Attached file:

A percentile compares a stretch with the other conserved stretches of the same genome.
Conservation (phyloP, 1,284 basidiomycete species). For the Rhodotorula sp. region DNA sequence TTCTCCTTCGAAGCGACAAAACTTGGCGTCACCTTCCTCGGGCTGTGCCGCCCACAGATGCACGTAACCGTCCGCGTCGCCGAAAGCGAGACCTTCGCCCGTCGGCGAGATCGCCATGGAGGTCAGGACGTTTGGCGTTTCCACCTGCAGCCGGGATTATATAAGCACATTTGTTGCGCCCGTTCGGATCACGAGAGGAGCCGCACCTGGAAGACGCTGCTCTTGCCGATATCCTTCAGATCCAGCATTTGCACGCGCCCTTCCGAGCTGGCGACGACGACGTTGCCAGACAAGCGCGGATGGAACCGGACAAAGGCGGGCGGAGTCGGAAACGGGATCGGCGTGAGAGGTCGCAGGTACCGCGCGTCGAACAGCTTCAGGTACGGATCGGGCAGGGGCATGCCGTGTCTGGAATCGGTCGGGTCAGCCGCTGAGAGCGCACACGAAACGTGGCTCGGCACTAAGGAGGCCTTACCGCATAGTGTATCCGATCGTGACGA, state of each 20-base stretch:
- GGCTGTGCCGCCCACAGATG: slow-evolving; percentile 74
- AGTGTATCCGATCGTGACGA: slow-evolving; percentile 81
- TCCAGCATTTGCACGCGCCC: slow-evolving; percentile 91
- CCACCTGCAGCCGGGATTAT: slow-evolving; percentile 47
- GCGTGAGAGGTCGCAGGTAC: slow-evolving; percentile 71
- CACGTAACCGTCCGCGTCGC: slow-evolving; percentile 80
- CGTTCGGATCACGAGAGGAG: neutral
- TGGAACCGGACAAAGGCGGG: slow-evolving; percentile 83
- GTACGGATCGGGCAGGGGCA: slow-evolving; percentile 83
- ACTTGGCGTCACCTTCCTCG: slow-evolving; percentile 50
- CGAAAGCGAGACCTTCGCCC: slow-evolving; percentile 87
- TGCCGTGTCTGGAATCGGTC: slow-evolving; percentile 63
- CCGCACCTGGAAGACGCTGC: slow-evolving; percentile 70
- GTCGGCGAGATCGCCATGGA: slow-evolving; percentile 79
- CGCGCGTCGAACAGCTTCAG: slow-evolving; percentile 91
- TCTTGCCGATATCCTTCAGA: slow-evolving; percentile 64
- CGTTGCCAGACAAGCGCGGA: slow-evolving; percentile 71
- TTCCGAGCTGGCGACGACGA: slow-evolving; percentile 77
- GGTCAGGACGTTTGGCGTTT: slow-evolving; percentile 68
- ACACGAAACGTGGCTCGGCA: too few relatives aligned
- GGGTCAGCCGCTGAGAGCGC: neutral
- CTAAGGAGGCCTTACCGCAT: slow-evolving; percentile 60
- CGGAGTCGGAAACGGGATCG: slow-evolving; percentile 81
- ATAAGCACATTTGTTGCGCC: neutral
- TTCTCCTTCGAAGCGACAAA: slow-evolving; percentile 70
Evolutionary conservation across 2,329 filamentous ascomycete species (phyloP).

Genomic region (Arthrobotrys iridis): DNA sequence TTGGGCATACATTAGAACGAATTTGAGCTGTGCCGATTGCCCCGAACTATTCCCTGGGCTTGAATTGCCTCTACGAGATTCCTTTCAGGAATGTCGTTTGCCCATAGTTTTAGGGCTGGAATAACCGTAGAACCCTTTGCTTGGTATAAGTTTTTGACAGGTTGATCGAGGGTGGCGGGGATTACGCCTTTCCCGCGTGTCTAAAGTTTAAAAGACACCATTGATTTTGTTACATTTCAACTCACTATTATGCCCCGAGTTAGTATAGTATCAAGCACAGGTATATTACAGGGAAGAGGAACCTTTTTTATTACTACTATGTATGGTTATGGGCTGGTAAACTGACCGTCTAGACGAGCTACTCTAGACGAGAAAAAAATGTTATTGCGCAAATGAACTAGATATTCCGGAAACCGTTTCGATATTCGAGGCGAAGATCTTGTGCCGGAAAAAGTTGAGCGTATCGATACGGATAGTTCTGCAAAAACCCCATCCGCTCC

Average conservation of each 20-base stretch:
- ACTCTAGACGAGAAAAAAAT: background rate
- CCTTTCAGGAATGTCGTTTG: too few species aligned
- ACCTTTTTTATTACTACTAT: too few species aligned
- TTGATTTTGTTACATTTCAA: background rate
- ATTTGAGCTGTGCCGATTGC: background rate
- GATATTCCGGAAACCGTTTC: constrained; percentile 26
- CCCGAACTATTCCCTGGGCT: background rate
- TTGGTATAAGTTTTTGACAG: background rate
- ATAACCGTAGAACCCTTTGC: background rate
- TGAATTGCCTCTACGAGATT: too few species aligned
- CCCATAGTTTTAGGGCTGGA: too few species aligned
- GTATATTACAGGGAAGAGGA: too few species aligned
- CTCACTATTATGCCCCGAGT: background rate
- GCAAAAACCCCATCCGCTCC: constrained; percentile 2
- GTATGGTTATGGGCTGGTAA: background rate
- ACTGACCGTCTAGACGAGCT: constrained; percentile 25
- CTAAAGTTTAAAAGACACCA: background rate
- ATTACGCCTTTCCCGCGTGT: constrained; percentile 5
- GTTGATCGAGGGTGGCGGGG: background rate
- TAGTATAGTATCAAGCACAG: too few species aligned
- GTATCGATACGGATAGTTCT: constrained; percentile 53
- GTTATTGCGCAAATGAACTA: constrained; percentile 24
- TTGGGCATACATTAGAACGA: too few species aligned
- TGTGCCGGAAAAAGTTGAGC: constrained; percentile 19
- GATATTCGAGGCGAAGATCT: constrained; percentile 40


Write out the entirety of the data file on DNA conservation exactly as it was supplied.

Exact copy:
A percentile compares a stretch with the other conserved stretches of the same genome.
Conservation (phyloP, 1,284 basidiomycete species). For the Rhodotorula sp. region DNA sequence TTCTCCTTCGAAGCGACAAAACTTGGCGTCACCTTCCTCGGGCTGTGCCGCCCACAGATGCACGTAACCGTCCGCGTCGCCGAAAGCGAGACCTTCGCCCGTCGGCGAGATCGCCATGGAGGTCAGGACGTTTGGCGTTTCCACCTGCAGCCGGGATTATATAAGCACATTTGTTGCGCCCGTTCGGATCACGAGAGGAGCCGCACCTGGAAGACGCTGCTCTTGCCGATATCCTTCAGATCCAGCATTTGCACGCGCCCTTCCGAGCTGGCGACGACGACGTTGCCAGACAAGCGCGGATGGAACCGGACAAAGGCGGGCGGAGTCGGAAACGGGATCGGCGTGAGAGGTCGCAGGTACCGCGCGTCGAACAGCTTCAGGTACGGATCGGGCAGGGGCATGCCGTGTCTGGAATCGGTCGGGTCAGCCGCTGAGAGCGCACACGAAACGTGGCTCGGCACTAAGGAGGCCTTACCGCATAGTGTATCCGATCGTGACGA, state of each 20-base stretch:
- GGCTGTGCCGCCCACAGATG: slow-evolving; percentile 74
- AGTGTATCCGATCGTGACGA: slow-evolving; percentile 81
- TCCAGCATTTGCACGCGCCC: slow-evolving; percentile 91
- CCACCTGCAGCCGGGATTAT: slow-evolving; percentile 47
- GCGTGAGAGGTCGCAGGTAC: slow-evolving; percentile 71
- CACGTAACCGTCCGCGTCGC: slow-evolving; percentile 80
- CGTTCGGATCACGAGAGGAG: neutral
- TGGAACCGGACAAAGGCGGG: slow-evolving; percentile 83
- GTACGGATCGGGCAGGGGCA: slow-evolving; percentile 83
- ACTTGGCGTCACCTTCCTCG: slow-evolving; percentile 50
- CGAAAGCGAGACCTTCGCCC: slow-evolving; percentile 87
- TGCCGTGTCTGGAATCGGTC: slow-evolving; percentile 63
- CCGCACCTGGAAGACGCTGC: slow-evolving; percentile 70
- GTCGGCGAGATCGCCATGGA: slow-evolving; percentile 79
- CGCGCGTCGAACAGCTTCAG: slow-evolving; percentile 91
- TCTTGCCGATATCCTTCAGA: slow-evolving; percentile 64
- CGTTGCCAGACAAGCGCGGA: slow-evolving; percentile 71
- TTCCGAGCTGGCGACGACGA: slow-evolving; percentile 77
- GGTCAGGACGTTTGGCGTTT: slow-evolving; percentile 68
- ACACGAAACGTGGCTCGGCA: too few relatives aligned
- GGGTCAGCCGCTGAGAGCGC: neutral
- CTAAGGAGGCCTTACCGCAT: slow-evolving; percentile 60
- CGGAGTCGGAAACGGGATCG: slow-evolving; percentile 81
- ATAAGCACATTTGTTGCGCC: neutral
- TTCTCCTTCGAAGCGACAAA: slow-evolving; percentile 70
Evolutionary conservation across 2,329 filamentous ascomycete species (phyloP).

Genomic region (Arthrobotrys iridis): DNA sequence TTGGGCATACATTAGAACGAATTTGAGCTGTGCCGATTGCCCCGAACTATTCCCTGGGCTTGAATTGCCTCTACGAGATTCCTTTCAGGAATGTCGTTTGCCCATAGTTTTAGGGCTGGAATAACCGTAGAACCCTTTGCTTGGTATAAGTTTTTGACAGGTTGATCGAGGGTGGCGGGGATTACGCCTTTCCCGCGTGTCTAAAGTTTAAAAGACACCATTGATTTTGTTACATTTCAACTCACTATTATGCCCCGAGTTAGTATAGTATCAAGCACAGGTATATTACAGGGAAGAGGAACCTTTTTTATTACTACTATGTATGGTTATGGGCTGGTAAACTGACCGTCTAGACGAGCTACTCTAGACGAGAAAAAAATGTTATTGCGCAAATGAACTAGATATTCCGGAAACCGTTTCGATATTCGAGGCGAAGATCTTGTGCCGGAAAAAGTTGAGCGTATCGATACGGATAGTTCTGCAAAAACCCCATCCGCTCC

Average conservation of each 20-base stretch:
- ACTCTAGACGAGAAAAAAAT: background rate
- CCTTTCAGGAATGTCGTTTG: too few species aligned
- ACCTTTTTTATTACTACTAT: too few species aligned
- TTGATTTTGTTACATTTCAA: background rate
- ATTTGAGCTGTGCCGATTGC: background rate
- GATATTCCGGAAACCGTTTC: constrained; percentile 26
- CCCGAACTATTCCCTGGGCT: background rate
- TTGGTATAAGTTTTTGACAG: background rate
- ATAACCGTAGAACCCTTTGC: background rate
- TGAATTGCCTCTACGAGATT: too few species aligned
- CCCATAGTTTTAGGGCTGGA: too few species aligned
- GTATATTACAGGGAAGAGGA: too few species aligned
- CTCACTATTATGCCCCGAGT: background rate
- GCAAAAACCCCATCCGCTCC: constrained; percentile 2
- GTATGGTTATGGGCTGGTAA: background rate
- ACTGACCGTCTAGACGAGCT: constrained; percentile 25
- CTAAAGTTTAAAAGACACCA: background rate
- ATTACGCCTTTCCCGCGTGT: constrained; percentile 5
- GTTGATCGAGGGTGGCGGGG: background rate
- TAGTATAGTATCAAGCACAG: too few species aligned
- GTATCGATACGGATAGTTCT: constrained; percentile 53
- GTTATTGCGCAAATGAACTA: constrained; percentile 24
- TTGGGCATACATTAGAACGA: too few species aligned
- TGTGCCGGAAAAAGTTGAGC: constrained; percentile 19
- GATATTCGAGGCGAAGATCT: constrained; percentile 40